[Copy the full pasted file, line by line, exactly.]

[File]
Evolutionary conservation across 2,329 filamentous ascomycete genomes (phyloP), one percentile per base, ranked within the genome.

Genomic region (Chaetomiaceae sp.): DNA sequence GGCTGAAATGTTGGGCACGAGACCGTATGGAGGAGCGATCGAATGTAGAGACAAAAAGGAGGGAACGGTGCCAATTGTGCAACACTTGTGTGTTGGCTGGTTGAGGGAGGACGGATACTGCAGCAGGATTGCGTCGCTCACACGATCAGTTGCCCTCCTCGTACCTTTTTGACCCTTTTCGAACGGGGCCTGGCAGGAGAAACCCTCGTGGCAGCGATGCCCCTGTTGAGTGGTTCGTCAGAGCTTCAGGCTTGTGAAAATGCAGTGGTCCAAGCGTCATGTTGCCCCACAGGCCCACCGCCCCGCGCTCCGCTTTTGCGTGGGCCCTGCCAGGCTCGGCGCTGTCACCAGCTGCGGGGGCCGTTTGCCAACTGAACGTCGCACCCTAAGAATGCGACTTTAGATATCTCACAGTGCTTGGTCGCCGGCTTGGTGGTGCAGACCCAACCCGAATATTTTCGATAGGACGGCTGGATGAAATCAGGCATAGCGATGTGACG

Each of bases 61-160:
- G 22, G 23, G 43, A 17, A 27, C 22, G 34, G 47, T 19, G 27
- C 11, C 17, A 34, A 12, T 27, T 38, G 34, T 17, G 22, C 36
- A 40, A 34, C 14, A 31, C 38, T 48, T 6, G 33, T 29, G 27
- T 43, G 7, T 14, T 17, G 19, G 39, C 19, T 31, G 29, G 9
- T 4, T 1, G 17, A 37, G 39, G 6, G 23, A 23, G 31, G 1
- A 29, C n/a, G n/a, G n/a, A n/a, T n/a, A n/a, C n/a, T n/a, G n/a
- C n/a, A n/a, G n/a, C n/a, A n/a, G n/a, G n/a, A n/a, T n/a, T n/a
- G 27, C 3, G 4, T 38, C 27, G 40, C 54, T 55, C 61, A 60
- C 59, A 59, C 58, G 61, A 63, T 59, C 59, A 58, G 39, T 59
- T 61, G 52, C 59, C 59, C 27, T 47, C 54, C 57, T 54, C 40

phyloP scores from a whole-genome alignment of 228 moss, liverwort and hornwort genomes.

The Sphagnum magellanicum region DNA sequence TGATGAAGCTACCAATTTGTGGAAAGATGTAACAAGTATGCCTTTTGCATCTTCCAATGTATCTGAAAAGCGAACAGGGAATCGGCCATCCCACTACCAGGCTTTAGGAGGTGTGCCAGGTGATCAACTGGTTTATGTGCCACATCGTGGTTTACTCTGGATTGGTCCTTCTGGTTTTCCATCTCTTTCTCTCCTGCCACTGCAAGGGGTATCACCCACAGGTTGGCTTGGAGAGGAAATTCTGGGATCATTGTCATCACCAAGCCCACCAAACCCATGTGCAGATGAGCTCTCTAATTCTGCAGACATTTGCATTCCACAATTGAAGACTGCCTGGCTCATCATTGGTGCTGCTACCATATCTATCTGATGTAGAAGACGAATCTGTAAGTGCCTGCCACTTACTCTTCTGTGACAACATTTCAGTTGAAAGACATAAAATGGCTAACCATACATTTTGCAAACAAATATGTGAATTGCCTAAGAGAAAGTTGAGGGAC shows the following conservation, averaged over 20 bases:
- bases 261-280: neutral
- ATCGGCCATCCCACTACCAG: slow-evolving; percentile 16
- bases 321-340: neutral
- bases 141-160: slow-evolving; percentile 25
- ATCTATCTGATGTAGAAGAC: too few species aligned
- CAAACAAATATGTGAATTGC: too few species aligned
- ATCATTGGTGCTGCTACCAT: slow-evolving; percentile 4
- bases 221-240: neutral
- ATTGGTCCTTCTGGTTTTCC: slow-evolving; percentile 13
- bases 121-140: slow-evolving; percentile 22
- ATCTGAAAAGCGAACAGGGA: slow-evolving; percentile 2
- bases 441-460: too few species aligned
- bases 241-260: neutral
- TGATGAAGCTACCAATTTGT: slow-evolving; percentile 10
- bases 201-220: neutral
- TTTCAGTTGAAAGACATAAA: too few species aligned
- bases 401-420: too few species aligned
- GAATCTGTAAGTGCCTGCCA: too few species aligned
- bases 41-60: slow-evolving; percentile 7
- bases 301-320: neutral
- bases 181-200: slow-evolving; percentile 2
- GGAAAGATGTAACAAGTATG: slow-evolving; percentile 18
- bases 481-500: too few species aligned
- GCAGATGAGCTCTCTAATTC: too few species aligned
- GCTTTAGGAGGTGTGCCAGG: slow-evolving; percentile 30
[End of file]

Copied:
Evolutionary conservation across 2,329 filamentous ascomycete genomes (phyloP), one percentile per base, ranked within the genome.

Genomic region (Chaetomiaceae sp.): DNA sequence GGCTGAAATGTTGGGCACGAGACCGTATGGAGGAGCGATCGAATGTAGAGACAAAAAGGAGGGAACGGTGCCAATTGTGCAACACTTGTGTGTTGGCTGGTTGAGGGAGGACGGATACTGCAGCAGGATTGCGTCGCTCACACGATCAGTTGCCCTCCTCGTACCTTTTTGACCCTTTTCGAACGGGGCCTGGCAGGAGAAACCCTCGTGGCAGCGATGCCCCTGTTGAGTGGTTCGTCAGAGCTTCAGGCTTGTGAAAATGCAGTGGTCCAAGCGTCATGTTGCCCCACAGGCCCACCGCCCCGCGCTCCGCTTTTGCGTGGGCCCTGCCAGGCTCGGCGCTGTCACCAGCTGCGGGGGCCGTTTGCCAACTGAACGTCGCACCCTAAGAATGCGACTTTAGATATCTCACAGTGCTTGGTCGCCGGCTTGGTGGTGCAGACCCAACCCGAATATTTTCGATAGGACGGCTGGATGAAATCAGGCATAGCGATGTGACG

Each of bases 61-160:
- G 22, G 23, G 43, A 17, A 27, C 22, G 34, G 47, T 19, G 27
- C 11, C 17, A 34, A 12, T 27, T 38, G 34, T 17, G 22, C 36
- A 40, A 34, C 14, A 31, C 38, T 48, T 6, G 33, T 29, G 27
- T 43, G 7, T 14, T 17, G 19, G 39, C 19, T 31, G 29, G 9
- T 4, T 1, G 17, A 37, G 39, G 6, G 23, A 23, G 31, G 1
- A 29, C n/a, G n/a, G n/a, A n/a, T n/a, A n/a, C n/a, T n/a, G n/a
- C n/a, A n/a, G n/a, C n/a, A n/a, G n/a, G n/a, A n/a, T n/a, T n/a
- G 27, C 3, G 4, T 38, C 27, G 40, C 54, T 55, C 61, A 60
- C 59, A 59, C 58, G 61, A 63, T 59, C 59, A 58, G 39, T 59
- T 61, G 52, C 59, C 59, C 27, T 47, C 54, C 57, T 54, C 40

phyloP scores from a whole-genome alignment of 228 moss, liverwort and hornwort genomes.

The Sphagnum magellanicum region DNA sequence TGATGAAGCTACCAATTTGTGGAAAGATGTAACAAGTATGCCTTTTGCATCTTCCAATGTATCTGAAAAGCGAACAGGGAATCGGCCATCCCACTACCAGGCTTTAGGAGGTGTGCCAGGTGATCAACTGGTTTATGTGCCACATCGTGGTTTACTCTGGATTGGTCCTTCTGGTTTTCCATCTCTTTCTCTCCTGCCACTGCAAGGGGTATCACCCACAGGTTGGCTTGGAGAGGAAATTCTGGGATCATTGTCATCACCAAGCCCACCAAACCCATGTGCAGATGAGCTCTCTAATTCTGCAGACATTTGCATTCCACAATTGAAGACTGCCTGGCTCATCATTGGTGCTGCTACCATATCTATCTGATGTAGAAGACGAATCTGTAAGTGCCTGCCACTTACTCTTCTGTGACAACATTTCAGTTGAAAGACATAAAATGGCTAACCATACATTTTGCAAACAAATATGTGAATTGCCTAAGAGAAAGTTGAGGGAC shows the following conservation, averaged over 20 bases:
- bases 261-280: neutral
- ATCGGCCATCCCACTACCAG: slow-evolving; percentile 16
- bases 321-340: neutral
- bases 141-160: slow-evolving; percentile 25
- ATCTATCTGATGTAGAAGAC: too few species aligned
- CAAACAAATATGTGAATTGC: too few species aligned
- ATCATTGGTGCTGCTACCAT: slow-evolving; percentile 4
- bases 221-240: neutral
- ATTGGTCCTTCTGGTTTTCC: slow-evolving; percentile 13
- bases 121-140: slow-evolving; percentile 22
- ATCTGAAAAGCGAACAGGGA: slow-evolving; percentile 2
- bases 441-460: too few species aligned
- bases 241-260: neutral
- TGATGAAGCTACCAATTTGT: slow-evolving; percentile 10
- bases 201-220: neutral
- TTTCAGTTGAAAGACATAAA: too few species aligned
- bases 401-420: too few species aligned
- GAATCTGTAAGTGCCTGCCA: too few species aligned
- bases 41-60: slow-evolving; percentile 7
- bases 301-320: neutral
- bases 181-200: slow-evolving; percentile 2
- GGAAAGATGTAACAAGTATG: slow-evolving; percentile 18
- bases 481-500: too few species aligned
- GCAGATGAGCTCTCTAATTC: too few species aligned
- GCTTTAGGAGGTGTGCCAGG: slow-evolving; percentile 30